The Firefly Rescue
Escape into an adventure-fantasy in where two best friends find themselves in their made-up world in the book The Firefly Rescue. In this Tuesday Treat QA session, author Ariana Haight a.k.a. Kaitlyn Noble talks about her book series, The Laminar Chronicles, what readers can expect, why wolves are good, and more.
What can readers expect when they pick up a copy of The Firefly Rescue?
The Firefly Rescue is an adventure-fantasy tale that goes much deeper than that. Annabelle and Lewis, the main characters, find themselves with real-world problems that feel insurmountable to a teenager. This translates directly into the world they use to escape these problems. Even there, there are problems that seem impossible and well beyond their capabilities. And as they try and do their best, the reader gets to experience it all right along with them. Everything from the high-stakes situations to the imaginative landscapes. There will also be lots of talking animals, and of course, fireflies!
How do you describe yourself and what you do?
I am a writer of fantasy. I put feelings and emotions onto paper that may be hard to voice at times. I talk about things that are important to me. I pour my heart and soul into the world and its characters to make them as real as possible. It’s not an easy skill to do, but one that a lot of people today seem to take for granted.
What got you interested in writing stories?
Ever since I was a child, I loved to read. I was reading books above my grade level and soaking in everything I could find. After a while, I started wanting to write my own, so I dabbled in fanfiction when I was a teenager. I finished my first full-length story in two months, and I remember being super proud of it (even though looking at it now is a bit embarrassing!). In high school, I experimented in poetry and my first original short story. This is also when I first began working on The Firefly Rescue.
What was the greatest challenge you overcame in writing The Firefly Rescue?
Finishing it! The entire book started out as a 5,000-word short story. After that, I rewrote it to make it longer. Every time I would rewrite, I would get new ideas and improve in my skills as a writer. After about six or seven drafts, it finally became what it is today. I still have many unused ideas, however, and those I am saving for the sequels.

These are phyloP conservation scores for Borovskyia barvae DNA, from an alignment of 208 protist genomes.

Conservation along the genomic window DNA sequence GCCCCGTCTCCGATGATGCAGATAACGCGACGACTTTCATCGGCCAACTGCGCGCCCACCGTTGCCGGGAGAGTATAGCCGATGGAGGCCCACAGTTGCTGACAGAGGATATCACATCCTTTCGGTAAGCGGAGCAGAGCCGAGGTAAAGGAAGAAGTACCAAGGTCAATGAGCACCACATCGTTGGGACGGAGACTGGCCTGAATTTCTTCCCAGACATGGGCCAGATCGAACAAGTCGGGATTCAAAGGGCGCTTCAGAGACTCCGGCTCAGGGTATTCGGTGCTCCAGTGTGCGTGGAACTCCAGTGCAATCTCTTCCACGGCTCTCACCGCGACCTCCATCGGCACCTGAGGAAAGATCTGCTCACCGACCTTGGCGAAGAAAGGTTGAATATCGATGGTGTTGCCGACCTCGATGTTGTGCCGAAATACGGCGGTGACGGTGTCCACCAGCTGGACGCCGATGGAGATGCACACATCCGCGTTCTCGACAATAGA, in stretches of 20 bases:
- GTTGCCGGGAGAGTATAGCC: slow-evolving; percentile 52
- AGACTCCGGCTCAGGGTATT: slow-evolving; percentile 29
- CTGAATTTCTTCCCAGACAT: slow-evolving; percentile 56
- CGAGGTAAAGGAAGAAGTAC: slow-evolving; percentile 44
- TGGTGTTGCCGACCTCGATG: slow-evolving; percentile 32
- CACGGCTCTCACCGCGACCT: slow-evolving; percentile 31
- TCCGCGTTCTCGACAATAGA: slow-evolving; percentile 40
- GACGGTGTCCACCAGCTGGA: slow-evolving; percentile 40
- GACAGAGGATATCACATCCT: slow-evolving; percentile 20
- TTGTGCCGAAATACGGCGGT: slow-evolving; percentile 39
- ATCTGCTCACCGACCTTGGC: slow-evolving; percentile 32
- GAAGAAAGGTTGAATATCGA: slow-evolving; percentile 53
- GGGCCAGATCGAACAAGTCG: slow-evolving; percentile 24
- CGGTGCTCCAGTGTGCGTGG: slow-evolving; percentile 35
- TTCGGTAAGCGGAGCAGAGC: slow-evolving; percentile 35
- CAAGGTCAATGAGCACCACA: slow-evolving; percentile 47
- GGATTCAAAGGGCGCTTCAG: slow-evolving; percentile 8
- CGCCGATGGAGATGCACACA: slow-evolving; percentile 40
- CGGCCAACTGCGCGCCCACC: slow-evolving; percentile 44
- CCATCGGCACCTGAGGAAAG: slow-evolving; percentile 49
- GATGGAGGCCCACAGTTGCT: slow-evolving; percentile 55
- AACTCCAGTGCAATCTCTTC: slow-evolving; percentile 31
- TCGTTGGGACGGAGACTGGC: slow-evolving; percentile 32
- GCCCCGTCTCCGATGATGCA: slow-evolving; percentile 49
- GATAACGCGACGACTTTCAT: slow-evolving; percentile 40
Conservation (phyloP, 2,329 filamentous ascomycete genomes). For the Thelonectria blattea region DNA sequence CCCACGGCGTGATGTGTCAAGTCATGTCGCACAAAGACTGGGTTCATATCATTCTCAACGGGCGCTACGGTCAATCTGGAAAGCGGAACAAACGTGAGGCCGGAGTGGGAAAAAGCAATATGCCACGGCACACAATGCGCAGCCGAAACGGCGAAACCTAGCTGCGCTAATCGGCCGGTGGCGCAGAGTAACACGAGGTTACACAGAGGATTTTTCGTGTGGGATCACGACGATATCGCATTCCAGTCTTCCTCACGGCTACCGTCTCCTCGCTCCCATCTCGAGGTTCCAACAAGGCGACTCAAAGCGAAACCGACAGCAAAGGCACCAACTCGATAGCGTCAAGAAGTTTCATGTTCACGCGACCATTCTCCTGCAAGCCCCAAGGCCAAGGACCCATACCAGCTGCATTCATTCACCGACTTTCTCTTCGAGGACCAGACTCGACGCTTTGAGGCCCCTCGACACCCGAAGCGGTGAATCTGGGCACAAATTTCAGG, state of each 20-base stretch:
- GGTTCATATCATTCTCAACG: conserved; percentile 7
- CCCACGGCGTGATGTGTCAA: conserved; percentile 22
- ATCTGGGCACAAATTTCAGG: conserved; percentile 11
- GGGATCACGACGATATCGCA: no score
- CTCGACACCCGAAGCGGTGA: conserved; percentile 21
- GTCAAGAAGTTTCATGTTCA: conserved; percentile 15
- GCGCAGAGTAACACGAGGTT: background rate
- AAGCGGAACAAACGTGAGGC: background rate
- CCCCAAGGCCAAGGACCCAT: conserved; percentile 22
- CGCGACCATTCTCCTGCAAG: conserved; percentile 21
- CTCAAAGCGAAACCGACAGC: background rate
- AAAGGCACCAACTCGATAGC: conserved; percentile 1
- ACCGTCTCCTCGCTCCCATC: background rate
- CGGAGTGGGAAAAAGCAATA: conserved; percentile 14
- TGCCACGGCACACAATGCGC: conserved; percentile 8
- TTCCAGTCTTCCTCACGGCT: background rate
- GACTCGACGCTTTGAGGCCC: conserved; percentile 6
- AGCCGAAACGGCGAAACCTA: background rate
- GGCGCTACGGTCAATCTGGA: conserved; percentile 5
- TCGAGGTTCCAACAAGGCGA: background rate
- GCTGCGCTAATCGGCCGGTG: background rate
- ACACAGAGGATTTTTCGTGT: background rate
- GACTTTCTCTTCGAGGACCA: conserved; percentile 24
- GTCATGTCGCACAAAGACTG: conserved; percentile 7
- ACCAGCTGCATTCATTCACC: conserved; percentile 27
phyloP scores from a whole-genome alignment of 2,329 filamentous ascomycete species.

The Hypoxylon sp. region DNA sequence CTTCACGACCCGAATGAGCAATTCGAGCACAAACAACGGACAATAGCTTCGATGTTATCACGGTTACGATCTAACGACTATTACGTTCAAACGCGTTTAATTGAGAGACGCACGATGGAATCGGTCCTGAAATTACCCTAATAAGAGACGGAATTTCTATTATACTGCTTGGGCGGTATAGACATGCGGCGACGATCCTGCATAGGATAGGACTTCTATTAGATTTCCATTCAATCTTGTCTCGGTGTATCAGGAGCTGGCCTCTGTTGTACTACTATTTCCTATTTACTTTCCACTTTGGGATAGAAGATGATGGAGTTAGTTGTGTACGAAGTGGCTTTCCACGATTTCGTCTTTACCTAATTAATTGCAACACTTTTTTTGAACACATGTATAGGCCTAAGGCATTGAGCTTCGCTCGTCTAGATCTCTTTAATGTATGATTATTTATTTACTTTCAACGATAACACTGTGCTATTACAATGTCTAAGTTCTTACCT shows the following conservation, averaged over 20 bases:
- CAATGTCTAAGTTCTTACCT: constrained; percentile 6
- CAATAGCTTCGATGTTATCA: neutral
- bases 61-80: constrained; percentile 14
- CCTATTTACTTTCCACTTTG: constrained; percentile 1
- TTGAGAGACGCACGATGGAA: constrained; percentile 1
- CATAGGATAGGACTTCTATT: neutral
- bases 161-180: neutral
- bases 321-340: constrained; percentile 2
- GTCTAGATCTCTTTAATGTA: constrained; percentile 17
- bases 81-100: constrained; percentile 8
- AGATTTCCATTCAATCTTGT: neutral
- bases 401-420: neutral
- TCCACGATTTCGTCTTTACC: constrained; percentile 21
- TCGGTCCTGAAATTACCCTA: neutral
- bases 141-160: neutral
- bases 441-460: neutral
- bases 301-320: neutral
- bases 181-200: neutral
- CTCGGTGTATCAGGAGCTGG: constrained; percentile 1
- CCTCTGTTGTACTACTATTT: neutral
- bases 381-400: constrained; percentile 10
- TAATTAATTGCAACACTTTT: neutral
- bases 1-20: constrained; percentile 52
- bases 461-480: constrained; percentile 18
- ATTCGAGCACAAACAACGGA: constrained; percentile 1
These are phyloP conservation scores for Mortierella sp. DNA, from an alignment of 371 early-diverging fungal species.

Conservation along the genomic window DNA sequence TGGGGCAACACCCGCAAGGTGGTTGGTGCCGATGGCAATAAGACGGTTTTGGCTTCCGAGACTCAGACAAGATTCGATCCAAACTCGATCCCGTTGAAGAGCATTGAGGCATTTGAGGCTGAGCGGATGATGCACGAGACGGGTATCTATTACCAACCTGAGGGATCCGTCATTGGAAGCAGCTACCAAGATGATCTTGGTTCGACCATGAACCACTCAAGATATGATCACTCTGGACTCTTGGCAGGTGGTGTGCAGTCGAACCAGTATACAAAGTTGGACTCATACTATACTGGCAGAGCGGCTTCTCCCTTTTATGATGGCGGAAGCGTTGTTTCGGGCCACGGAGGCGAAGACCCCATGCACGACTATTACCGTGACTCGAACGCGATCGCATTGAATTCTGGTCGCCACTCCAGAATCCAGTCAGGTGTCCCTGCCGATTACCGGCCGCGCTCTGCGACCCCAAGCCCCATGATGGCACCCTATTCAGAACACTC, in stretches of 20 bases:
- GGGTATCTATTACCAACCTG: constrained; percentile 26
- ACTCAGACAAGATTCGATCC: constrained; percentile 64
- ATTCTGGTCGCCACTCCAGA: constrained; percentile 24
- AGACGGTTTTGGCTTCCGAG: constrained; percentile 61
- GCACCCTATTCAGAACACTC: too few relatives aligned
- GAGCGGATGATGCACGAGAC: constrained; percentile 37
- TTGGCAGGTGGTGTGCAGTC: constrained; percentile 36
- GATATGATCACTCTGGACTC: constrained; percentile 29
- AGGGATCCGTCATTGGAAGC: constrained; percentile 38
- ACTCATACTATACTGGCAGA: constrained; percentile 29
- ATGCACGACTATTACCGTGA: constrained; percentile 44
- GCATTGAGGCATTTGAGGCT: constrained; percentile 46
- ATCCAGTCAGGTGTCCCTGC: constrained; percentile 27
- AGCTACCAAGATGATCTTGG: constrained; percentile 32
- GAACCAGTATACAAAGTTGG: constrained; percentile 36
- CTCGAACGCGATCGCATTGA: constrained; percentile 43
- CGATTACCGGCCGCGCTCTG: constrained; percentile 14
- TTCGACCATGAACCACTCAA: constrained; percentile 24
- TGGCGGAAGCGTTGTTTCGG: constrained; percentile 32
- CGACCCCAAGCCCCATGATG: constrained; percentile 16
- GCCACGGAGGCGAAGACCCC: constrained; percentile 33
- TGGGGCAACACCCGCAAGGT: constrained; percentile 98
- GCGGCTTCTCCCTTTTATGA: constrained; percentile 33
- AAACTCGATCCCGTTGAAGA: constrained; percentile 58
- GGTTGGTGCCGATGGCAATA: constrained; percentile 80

What inspired the book?
I distinctly remember listening to the song “Fireflies” by Owl City when I first got the idea to write the book. I got the image of two unlikely species – wolves and fireflies – playing together and knew I just had to write something about them. So that was the main inspiration.
Other things that helped shape the story were the concepts of other fantasy-world stories such as Alice in Wonderland and the Chronicles of Narnia, though I can’t say I’ve read either one of them. Also, anything involving wolves, like Jack London’s White Fang and Call of the Wild were huge.
The theme of escapism is big here, and I feel I should mention that writing is an escape for me as well. My mother grew sick with breast cancer, and writing The Firefly Rescue was a way for me to cope with it, just like the characters in the story do.
What are some of the biggest takeaways you wish readers would learn from the book?
“I want readers to know, especially young people, that running away from life’s problems will not actually solve anything. Escapism, however, is a viable coping mechanism that can help you gain the courage to deal with these issues.”I want readers to know, especially young people, that running away from life’s problems will not actually solve anything. Escapism, however, is a viable coping mechanism that can help you gain the courage to deal with these issues. Losing oneself in anything enjoyable, be it a book or game or even an imaginary world, can help de-stress yourself and better focus on your problems. Sometimes they may even give you the answer you’re looking for. These outlets and escapes are not a permanent solution and should not be treated as such. But it’s okay to step back and take a breather sometimes.
Also- learn to respect wolves because they are amazing!
You describe the book as featuring “wolves in a positive light.” Why?
I just told you: because they are amazing! Okay, all joking aside, wolves are an extremely misunderstood creature. The media is to blame for this in many ways, for the way they portray wolves is outdated and inaccurate. There are countless films and books that have wolves or werewolves as villains, bad guys, flesh-eating monsters, and incapable of living alongside humans in peace. The “big bad wolf” is still a common saying. This stigma about these animals has hurt them. Real wolves will run when they see a human, not attack. They live in family groups and keep our ecosystem in balance. Many people make the argument that wolves purposefully kill livestock and cattle, but they don’t realize that over-developing the land where they live has given wolves no other choice if they want to survive.
I hope that by featuring wolves as good guys and showing things from their point of view that people may grow to learn more about them and appreciate them more.
What are great places to go in Oklahoma for inspiration?
Parks are fantastic places for inspiration. Find a shady spot under a tree and just enjoy the fresh air. Maybe listen to children play or watch a game of frisbee golf. Maybe watch people playing with their dogs or having a picnic. Oklahoma has been very hot lately, so outdoors is kind of a hard thing to do right now. My absolute favorite place for inspiration though is the library. Being surrounded by books just makes me very happy!
What’s in store for the rest of the series?
More characters, more wolves and more adventure! Additionally, the theme of escapism will become more apparent in the next books as characters come to their own conclusions and find ways to deal with problems.